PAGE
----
Shane McLean sent this one in:
Instead of saying “why did you play that pass?” or “why didn’t you shoot?” Nick challenges us to begin our questions with two magic words:
“I’m curious what you saw on that play as it looked at me like you had an open shot.”
“I’m curious why you didn’t take that player on, it looked like you were 1v1?”
“I’m curious when you took the shot if you saw any other options?”
By beginning our sentences with “I’m curious” the following happens
We invite our players to explain what they saw, and take ownership of their decisions.
It shows we are interested in them.
We create a conversation instead of a lecture.
We open the door to understand what our players are seeing from a very different perspective than we are, often a different angle, and certainly under pressure.
This author has had a secret love of isometrics for a long time.
McKean’s article and the Isochain training got me thinking about how many of bounce through the sticking points with speed, momentum or body position changes without ever exploring the weak point. John recommends bands to force yourself with the constant weights to challenge your strong points.
The Isochain gives you feedback on the weak points. John McKean is right: challenge your strong points. But…know where you need to fix up your weak points.
My old training partner, John Price, once told me the ONLY thing he remembered from his first conditioning coach:
“A chain is only as strong as its weakest link.”
Honestly, I can put a lot of load over my head, pick up some scary weights off the floor and basically throw shit far.
How can I improve? I live, as a coach, with this mantra:
Play with your strengths, but constantly work on your weaknesses.
Well, I liked this article. What I really liked was the weekly quiz.
Not all quarterbacks would assert their superiority through karaoke contests or authoritatively answering questions about the population density of the greater Houston area (Harrell learned all about that before a Texans game once). But what Love will find, the former backups say, is that those experiences are intensely valuable, if only because they put on display a critical part of what makes Rodgers the star that he is. Thinking counterintuitively is a skill that can be honed just like a seven-step drop, and so whether or not you personally believe that airplanes cause cancer or that there are residents of Mars who are longtime Packers fans, the simple act of pondering — even for a second — the possibility that those things might be true uses roughly the same muscle that Rodgers uses when he looks at a disintegrated offensive line and still sees a way to make a play.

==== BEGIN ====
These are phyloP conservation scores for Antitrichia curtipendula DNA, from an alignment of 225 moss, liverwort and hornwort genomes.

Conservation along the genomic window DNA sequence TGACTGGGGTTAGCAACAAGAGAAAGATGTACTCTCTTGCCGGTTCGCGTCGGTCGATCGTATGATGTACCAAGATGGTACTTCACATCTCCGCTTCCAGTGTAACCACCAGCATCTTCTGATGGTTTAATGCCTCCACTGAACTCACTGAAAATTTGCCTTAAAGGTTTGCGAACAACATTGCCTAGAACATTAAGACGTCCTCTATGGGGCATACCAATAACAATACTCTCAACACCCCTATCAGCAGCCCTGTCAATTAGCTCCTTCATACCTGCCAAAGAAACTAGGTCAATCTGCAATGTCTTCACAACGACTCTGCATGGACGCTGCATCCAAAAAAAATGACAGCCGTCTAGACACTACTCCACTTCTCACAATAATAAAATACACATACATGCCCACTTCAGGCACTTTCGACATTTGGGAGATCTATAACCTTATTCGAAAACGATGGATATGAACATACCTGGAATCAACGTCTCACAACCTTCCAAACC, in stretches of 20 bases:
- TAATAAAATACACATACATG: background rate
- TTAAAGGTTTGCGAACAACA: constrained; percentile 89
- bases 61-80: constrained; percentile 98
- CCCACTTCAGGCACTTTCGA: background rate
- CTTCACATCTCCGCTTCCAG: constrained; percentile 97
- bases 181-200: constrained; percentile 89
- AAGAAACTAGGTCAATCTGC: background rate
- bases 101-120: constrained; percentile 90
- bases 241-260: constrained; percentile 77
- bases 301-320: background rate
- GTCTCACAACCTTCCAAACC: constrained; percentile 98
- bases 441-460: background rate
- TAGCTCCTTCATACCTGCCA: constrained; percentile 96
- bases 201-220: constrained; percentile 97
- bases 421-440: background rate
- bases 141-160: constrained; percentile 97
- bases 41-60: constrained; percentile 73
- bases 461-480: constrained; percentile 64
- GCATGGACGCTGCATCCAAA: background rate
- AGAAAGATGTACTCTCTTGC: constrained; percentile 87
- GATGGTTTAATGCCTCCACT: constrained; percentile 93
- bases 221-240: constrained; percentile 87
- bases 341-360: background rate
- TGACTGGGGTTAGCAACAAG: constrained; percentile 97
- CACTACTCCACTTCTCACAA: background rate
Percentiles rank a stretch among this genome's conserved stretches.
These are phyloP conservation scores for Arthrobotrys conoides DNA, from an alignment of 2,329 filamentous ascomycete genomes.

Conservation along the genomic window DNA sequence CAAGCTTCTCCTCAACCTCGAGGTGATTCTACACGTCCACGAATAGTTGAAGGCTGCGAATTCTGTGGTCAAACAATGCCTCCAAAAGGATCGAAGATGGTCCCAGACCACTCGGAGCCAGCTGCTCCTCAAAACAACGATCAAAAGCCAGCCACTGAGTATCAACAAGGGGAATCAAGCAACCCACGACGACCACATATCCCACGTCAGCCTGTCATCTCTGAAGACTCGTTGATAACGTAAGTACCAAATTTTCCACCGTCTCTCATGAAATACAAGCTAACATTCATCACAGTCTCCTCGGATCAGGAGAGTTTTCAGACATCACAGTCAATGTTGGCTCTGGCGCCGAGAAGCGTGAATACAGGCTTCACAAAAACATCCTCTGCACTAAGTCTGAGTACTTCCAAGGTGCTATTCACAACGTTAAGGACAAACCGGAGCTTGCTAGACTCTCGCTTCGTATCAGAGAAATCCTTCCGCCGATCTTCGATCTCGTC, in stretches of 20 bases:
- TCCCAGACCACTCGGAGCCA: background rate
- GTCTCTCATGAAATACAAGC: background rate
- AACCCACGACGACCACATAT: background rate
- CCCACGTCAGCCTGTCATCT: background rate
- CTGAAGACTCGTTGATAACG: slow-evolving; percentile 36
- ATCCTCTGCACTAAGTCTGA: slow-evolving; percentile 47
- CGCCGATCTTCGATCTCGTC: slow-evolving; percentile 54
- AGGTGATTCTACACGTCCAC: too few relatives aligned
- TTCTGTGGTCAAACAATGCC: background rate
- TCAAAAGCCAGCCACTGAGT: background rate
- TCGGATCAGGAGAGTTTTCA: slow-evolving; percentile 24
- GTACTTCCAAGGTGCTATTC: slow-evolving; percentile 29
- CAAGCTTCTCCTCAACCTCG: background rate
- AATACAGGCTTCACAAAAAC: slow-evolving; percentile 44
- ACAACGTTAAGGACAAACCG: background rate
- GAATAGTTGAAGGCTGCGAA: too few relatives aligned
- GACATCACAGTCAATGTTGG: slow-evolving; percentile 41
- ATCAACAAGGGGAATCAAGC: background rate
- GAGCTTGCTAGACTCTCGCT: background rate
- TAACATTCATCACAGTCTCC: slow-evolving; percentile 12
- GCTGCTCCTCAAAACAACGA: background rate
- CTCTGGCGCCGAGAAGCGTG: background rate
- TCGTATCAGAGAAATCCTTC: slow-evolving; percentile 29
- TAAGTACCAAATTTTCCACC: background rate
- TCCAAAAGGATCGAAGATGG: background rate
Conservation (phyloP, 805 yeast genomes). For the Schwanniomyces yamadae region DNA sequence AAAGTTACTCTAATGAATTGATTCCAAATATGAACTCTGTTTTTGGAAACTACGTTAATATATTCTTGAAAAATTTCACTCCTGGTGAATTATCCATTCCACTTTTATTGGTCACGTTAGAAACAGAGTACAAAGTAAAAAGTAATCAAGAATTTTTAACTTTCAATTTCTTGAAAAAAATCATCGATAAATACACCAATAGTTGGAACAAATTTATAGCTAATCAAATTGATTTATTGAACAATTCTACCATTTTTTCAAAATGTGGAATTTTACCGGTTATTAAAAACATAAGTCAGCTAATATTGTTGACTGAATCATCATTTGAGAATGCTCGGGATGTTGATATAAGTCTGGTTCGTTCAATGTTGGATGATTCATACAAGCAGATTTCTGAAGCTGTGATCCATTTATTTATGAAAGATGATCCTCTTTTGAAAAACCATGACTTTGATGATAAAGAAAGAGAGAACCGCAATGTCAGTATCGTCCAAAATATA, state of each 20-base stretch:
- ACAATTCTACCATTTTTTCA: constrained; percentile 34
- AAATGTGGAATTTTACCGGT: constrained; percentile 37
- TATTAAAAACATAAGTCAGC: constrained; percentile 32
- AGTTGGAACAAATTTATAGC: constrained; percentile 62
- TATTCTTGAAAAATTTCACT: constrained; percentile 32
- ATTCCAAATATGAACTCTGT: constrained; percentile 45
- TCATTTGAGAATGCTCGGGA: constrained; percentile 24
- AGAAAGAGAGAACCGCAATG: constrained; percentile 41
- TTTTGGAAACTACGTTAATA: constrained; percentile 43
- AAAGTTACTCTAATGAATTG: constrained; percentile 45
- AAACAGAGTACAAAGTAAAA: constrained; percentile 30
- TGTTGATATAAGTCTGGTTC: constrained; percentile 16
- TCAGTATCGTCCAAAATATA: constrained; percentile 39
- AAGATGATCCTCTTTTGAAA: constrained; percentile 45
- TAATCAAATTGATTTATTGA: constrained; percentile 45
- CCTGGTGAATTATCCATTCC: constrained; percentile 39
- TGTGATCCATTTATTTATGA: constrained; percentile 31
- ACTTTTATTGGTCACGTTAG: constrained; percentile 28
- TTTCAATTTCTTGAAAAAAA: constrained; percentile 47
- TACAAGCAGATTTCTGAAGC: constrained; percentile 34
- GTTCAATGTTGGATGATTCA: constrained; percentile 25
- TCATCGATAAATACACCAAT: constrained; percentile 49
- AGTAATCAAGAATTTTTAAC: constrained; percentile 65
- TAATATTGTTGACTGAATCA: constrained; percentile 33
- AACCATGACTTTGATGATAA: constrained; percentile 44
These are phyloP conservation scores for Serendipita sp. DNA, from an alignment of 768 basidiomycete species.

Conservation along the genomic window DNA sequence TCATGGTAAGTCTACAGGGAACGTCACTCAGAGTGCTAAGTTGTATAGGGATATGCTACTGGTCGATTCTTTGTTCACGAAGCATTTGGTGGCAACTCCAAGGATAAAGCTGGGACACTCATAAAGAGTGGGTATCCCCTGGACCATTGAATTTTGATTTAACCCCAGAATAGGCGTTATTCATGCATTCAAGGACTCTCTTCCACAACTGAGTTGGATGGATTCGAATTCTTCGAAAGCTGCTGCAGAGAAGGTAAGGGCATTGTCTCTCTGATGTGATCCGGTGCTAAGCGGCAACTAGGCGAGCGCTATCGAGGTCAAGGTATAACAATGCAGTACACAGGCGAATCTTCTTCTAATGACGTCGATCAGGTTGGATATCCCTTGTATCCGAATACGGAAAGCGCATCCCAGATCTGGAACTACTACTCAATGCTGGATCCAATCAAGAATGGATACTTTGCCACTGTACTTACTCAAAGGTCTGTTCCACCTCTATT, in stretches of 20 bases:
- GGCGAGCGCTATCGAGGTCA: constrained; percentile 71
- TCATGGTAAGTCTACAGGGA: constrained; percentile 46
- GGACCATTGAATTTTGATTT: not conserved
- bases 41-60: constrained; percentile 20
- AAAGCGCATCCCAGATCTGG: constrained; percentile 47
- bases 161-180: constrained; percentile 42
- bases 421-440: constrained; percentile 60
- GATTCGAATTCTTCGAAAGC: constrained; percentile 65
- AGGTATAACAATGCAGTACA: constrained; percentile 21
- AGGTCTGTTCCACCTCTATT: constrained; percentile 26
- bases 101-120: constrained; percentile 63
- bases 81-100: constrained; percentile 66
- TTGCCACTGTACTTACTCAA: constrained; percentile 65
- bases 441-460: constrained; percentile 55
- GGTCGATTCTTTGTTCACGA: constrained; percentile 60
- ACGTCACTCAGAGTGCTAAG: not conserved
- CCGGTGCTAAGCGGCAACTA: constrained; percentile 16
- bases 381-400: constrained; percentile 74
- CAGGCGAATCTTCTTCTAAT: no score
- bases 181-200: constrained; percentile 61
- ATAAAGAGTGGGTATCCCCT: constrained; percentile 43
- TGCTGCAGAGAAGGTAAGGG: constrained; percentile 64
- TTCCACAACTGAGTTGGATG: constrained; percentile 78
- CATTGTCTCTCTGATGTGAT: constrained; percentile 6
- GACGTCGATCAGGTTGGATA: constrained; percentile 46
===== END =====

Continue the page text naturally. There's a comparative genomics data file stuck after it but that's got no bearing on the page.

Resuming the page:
Making our brains more elastic, more open to things that are not exactly the way we assume them to be, is the most basic path to creativity. And for Rodgers, creativity is his light.
“He loves seeing guys get outside their comfort zone,” Wallace says, “and pushing them to a point where it’s, ‘Oh, man, I don’t do this so well.’ Then he wants to see what happens.”
I have been advocating fiber since I read an article about it in Reader’s Digest when I was in high school. I am amazed that “more fiber,” to quote Robb Wolf, has not become a standard in the fitness industry.
After all, the diversity of the human microbiome has been falling long before industrialization. Even the rich gut communities of hunter-gatherers are a pale reflection of those of chimps and gorillas, whose diets are even richer in plants. The point is that animals tend to end up with the microbiomes they need; as our needs and habits change, so does our pool of partners.
Sonnenburg’s concern is that these changes play out over millennia, and hosts and microbes have time to acclimate to their new relationships. By contrast, our modern diets and lifestyles are changing our microbiomes very quickly, leaving us with communities that we haven’t adjusted to. “Our human genome is constantly trying to keep up with this moving target of a microbial community,” he says. “If there are times when changes are exceptionally rapid, it might be problematic for host health.”
This is a study but it is pretty readable. I’m not advocating any diet program but this is worth your time.
Epidemiologic support that dietary fiber intake prevents obesity is strong. Fiber intake is inversely associated with body weight and body fat. In addition, fiber intake is inversely associated with body mass index at all levels of fat intake after adjusting for confounding factors. Results from intervention studies are more mixed, although the addition of dietary fiber generally decreases food intake and, hence, body weight. Many mechanisms have been suggested for how dietary fiber aids in weight management, including promoting satiation, decreasing absorption of macronutrients, and altering secretion of gut hormones.
The average fiber intake of adults in the United States is less than half recommended levels and is lower still among those who follow currently popular low-carbohydrate diets, such as Atkins and South Beach. Increasing consumption of dietary fiber with fruits, vegetables, whole grains, and legumes across the life cycle is a critical step in stemming the epidemic of obesity found in developed countries. The addition of functional fiber to weight-loss diets should also be considered as a tool to improve success.